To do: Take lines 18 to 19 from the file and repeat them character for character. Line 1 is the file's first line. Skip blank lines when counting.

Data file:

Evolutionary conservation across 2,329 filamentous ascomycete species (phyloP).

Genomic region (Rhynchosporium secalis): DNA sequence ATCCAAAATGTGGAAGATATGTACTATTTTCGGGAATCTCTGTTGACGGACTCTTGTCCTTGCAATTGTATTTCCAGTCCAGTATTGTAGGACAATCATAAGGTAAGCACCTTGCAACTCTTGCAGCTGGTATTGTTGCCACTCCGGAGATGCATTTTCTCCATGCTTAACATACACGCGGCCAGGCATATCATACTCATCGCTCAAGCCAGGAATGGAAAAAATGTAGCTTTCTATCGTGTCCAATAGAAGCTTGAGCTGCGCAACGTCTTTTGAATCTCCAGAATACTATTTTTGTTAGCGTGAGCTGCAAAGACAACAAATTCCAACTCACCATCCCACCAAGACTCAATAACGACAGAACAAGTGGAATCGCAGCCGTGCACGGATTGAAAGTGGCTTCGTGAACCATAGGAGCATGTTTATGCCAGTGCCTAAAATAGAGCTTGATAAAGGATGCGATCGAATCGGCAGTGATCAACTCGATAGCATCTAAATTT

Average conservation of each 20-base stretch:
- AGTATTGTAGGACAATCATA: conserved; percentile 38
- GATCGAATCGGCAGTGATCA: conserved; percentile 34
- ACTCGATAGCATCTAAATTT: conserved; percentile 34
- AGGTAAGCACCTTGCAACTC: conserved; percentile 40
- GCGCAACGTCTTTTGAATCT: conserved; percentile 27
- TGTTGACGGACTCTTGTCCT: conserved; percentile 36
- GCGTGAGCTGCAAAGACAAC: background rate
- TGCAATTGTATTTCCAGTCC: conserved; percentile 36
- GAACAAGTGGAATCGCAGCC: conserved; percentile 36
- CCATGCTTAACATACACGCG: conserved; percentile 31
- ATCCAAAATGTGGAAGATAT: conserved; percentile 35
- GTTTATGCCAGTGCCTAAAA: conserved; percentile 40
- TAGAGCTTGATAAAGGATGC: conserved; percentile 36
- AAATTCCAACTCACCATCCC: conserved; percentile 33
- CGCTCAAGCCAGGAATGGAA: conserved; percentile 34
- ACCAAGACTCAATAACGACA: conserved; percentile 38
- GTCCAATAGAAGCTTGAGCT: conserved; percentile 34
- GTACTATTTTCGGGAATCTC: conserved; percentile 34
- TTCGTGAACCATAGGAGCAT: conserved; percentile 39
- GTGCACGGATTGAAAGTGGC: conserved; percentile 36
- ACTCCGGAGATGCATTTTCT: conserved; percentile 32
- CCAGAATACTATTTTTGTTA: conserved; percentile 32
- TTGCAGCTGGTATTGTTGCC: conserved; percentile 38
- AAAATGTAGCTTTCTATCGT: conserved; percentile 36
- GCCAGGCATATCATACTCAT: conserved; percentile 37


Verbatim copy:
- CGCTCAAGCCAGGAATGGAA: conserved; percentile 34
- ACCAAGACTCAATAACGACA: conserved; percentile 38